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Ethiopiques - Ethiopiques 16: Asnaqètvh Werqu

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Artist: Ethiopiques

Album: Ethiopiques 16: Asnaqètvh Werqu

Label: Buda Musique

Review date: Mar. 31, 2004

Emperor and ruler of Ethiopia since 1930, Haile Selassie dealt inadequately with the lasting drought in his country leading to a gradual coup that began in February 1974. This culminated in September with his ouster by a military junta, the Derg. The repressive regime that followed slaughtered hundreds of thousands and fueled subsequent unrest, birthing a nation torn by violent uprisings, continued drought, and a massive number of refugees.

During this time, artists in Ethiopia were often forced underground to perform or create beneath the climate of repression. Once again the meticulous French label Buda Musique deliver, culling these 22 songs from “The Lady With The Krar” from their previously-acquired Kaifa Records archive (1973-77), unearthing yet another gem from Ethiopia¹s rich musical heritage. The first 12 songs on Volume 16 of the heralded Ethiopiques series featuring Asnaqetch Werqu were released during the beginning of the revolutionary disorder and banned soon after as records were taken off the shelves.

Werqu was an orphan who went on to become the first actress to appear on the Ethiopian stage. Interestingly, it was her musical talent and not her career in the National Theatre that earned her fame. She was a “public speaker,” with her sole accompaniment being the Ethiopian krar. Belonging to the harp family and employing an almost circular soundbox, it was considered the instrument of the devil.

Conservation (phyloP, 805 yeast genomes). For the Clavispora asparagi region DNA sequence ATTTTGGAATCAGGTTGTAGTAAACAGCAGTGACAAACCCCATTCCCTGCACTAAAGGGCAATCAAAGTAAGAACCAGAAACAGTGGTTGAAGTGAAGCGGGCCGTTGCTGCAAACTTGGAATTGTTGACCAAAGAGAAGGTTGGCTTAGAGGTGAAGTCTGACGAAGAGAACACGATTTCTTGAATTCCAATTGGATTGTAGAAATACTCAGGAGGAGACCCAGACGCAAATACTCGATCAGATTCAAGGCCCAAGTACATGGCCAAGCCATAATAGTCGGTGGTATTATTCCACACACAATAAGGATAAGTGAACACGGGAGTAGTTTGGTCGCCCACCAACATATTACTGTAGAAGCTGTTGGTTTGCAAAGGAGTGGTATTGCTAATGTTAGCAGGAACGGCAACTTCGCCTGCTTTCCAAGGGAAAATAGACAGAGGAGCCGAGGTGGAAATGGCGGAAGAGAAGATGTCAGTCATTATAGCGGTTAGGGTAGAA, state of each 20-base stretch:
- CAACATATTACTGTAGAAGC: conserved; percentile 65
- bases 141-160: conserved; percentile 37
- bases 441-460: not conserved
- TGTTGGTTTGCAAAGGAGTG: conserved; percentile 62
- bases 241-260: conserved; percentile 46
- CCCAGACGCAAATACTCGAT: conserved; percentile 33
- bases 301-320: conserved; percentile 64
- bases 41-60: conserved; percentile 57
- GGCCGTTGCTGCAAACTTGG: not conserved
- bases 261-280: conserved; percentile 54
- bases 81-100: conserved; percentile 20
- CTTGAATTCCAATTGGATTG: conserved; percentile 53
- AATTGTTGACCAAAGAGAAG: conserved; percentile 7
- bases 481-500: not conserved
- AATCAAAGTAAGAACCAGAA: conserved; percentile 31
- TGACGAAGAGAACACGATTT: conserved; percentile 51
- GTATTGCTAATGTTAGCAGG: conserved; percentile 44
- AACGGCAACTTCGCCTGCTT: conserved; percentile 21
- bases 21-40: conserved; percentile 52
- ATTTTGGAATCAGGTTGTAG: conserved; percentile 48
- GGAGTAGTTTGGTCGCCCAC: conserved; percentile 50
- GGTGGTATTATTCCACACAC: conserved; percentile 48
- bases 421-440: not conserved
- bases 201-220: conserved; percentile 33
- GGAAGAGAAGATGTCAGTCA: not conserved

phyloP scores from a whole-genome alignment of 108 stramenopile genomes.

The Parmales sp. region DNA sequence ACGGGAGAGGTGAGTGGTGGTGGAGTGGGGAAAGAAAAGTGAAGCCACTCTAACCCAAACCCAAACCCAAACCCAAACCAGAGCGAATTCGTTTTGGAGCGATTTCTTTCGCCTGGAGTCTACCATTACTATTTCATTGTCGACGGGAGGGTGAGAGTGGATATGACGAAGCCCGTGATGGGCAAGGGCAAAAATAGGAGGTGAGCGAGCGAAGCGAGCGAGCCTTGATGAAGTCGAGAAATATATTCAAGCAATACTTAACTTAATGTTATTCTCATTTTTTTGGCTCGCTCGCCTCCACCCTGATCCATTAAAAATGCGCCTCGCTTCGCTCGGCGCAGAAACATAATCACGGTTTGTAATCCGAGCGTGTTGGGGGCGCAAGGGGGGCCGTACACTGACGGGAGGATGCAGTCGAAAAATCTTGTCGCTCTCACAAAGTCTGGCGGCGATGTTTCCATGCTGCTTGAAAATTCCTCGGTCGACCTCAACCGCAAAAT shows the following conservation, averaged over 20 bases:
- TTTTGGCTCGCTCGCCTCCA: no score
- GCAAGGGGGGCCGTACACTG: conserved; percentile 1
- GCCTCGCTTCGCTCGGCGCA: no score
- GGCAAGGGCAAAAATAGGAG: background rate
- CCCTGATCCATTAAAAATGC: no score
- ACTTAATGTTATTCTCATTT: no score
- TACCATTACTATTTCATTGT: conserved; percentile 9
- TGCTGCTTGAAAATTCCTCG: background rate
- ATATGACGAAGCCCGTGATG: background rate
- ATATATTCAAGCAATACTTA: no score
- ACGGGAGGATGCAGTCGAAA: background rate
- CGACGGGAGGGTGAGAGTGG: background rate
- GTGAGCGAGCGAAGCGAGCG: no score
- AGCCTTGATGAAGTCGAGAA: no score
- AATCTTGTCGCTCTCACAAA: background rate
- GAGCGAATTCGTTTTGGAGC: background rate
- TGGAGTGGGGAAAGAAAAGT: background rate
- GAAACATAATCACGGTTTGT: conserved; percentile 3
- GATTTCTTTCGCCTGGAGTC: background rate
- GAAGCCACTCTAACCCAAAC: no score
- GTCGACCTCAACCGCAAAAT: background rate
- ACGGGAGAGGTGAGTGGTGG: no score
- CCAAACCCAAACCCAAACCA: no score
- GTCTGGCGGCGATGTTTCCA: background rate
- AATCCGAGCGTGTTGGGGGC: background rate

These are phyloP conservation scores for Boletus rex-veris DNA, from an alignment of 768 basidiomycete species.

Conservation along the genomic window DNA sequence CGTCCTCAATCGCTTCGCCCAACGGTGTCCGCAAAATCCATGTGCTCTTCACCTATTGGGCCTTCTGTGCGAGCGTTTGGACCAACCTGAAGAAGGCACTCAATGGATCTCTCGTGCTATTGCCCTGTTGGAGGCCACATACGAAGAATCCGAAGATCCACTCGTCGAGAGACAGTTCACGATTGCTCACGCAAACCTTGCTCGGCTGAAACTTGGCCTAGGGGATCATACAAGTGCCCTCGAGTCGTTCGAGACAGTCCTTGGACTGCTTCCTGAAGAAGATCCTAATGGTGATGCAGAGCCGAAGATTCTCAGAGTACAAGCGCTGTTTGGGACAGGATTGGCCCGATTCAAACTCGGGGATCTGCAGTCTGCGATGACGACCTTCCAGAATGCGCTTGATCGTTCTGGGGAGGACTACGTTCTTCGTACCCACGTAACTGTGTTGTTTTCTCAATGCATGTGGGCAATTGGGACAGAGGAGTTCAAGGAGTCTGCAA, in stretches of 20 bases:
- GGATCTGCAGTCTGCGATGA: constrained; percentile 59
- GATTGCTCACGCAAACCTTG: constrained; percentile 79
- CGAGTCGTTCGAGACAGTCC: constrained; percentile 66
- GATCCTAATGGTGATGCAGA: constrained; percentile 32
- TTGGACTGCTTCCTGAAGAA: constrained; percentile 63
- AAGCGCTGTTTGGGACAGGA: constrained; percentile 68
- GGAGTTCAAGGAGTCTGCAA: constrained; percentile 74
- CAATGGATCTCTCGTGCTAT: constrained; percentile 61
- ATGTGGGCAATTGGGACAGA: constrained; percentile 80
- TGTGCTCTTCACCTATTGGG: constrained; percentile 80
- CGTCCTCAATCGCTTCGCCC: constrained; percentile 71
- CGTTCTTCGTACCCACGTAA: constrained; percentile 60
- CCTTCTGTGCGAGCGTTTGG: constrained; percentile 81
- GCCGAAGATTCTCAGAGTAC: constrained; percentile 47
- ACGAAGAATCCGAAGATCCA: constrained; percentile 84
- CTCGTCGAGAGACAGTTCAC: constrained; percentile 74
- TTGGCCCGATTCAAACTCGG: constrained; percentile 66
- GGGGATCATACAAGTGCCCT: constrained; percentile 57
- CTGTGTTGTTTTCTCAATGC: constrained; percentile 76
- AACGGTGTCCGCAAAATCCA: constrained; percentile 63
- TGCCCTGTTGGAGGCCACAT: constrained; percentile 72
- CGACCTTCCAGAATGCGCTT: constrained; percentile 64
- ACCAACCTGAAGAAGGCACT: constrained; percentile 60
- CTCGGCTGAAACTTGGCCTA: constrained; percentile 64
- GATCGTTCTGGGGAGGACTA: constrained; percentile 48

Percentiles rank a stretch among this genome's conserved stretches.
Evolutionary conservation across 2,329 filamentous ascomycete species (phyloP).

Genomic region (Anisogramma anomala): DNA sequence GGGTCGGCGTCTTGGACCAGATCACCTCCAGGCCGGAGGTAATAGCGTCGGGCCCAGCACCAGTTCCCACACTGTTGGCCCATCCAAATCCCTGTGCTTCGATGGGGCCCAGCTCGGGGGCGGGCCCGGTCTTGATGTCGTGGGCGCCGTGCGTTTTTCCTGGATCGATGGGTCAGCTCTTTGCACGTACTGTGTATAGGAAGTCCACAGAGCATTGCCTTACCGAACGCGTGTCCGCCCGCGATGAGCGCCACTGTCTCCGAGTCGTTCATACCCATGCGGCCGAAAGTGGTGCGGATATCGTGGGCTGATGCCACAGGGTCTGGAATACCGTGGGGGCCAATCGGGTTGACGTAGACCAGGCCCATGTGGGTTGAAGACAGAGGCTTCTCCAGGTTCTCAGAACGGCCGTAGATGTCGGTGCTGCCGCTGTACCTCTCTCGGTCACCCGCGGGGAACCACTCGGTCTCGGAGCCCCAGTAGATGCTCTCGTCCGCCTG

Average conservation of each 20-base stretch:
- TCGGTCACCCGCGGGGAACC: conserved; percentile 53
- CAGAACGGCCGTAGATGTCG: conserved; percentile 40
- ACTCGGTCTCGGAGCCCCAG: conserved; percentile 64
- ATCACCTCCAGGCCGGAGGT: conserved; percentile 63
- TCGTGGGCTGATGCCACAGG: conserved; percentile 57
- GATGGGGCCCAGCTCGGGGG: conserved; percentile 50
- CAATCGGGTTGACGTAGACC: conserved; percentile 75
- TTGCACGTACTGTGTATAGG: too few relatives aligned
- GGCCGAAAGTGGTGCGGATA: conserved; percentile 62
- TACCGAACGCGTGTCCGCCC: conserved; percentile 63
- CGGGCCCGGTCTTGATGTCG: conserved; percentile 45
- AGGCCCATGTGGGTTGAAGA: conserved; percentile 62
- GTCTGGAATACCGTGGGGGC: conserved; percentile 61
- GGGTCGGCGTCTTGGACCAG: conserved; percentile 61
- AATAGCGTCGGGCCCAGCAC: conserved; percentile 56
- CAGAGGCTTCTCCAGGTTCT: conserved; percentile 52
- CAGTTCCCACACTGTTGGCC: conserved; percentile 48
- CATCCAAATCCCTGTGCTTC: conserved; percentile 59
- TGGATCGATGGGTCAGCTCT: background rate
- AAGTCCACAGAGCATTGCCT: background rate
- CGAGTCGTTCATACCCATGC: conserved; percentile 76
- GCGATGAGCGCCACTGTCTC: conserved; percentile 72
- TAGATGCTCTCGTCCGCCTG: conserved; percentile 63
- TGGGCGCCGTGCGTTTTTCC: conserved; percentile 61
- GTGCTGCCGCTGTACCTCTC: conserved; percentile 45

The 22 tracks eschew the devil, but are wrought with personal demons. Each song is like a dusty portrait of an aching woman. With much of the album dedicated to loneliness, longing and revenge, pretty themes take cover in dark corners. On “Tezeta,” Werqu shrieks in her native tongue “Thank God the bed is not quiet,” adding later “I far prefer your body all in pieces/ as if pulverized.” On “Gubelye” she cries, “your cruelty is limitless” and warns, “friends or enemies end up as corpses.” Her gorgeous voice is nothing short of trance-inducing, fluttering passionately above the loping plink of the krar.

A member of the lyre family, the krar was the favorite instrument of the “azmari” or musician class. An azmari was often invited to perform at private parties where they would improvise lyrics based on a theme suggested by the host. Dubbed “poetic jousting,” it was dedicated to the art of wit and comparable to a freestyle battle in hip-hop, with artists lauded for poignancy, sarcasm, use of puns and imagery. Werqu weaves objects that she might come across while performing at a home (red peppers, iron pots, lemons) into her epic stories of redemption (“This is why I must give birth / To be rid of him”). She is widely recognized as the last great performer of this tradition.

The packaging, as with all the Ethiopiques releases is tops, with extensive liner notes in both French and English, and a number of photographs of Werqu at different stages of her career.

It turns out this is exactly what the matter-of-fact title suggests: a lady and a krar, haunting in its simplicity.

By Jake O'Connell

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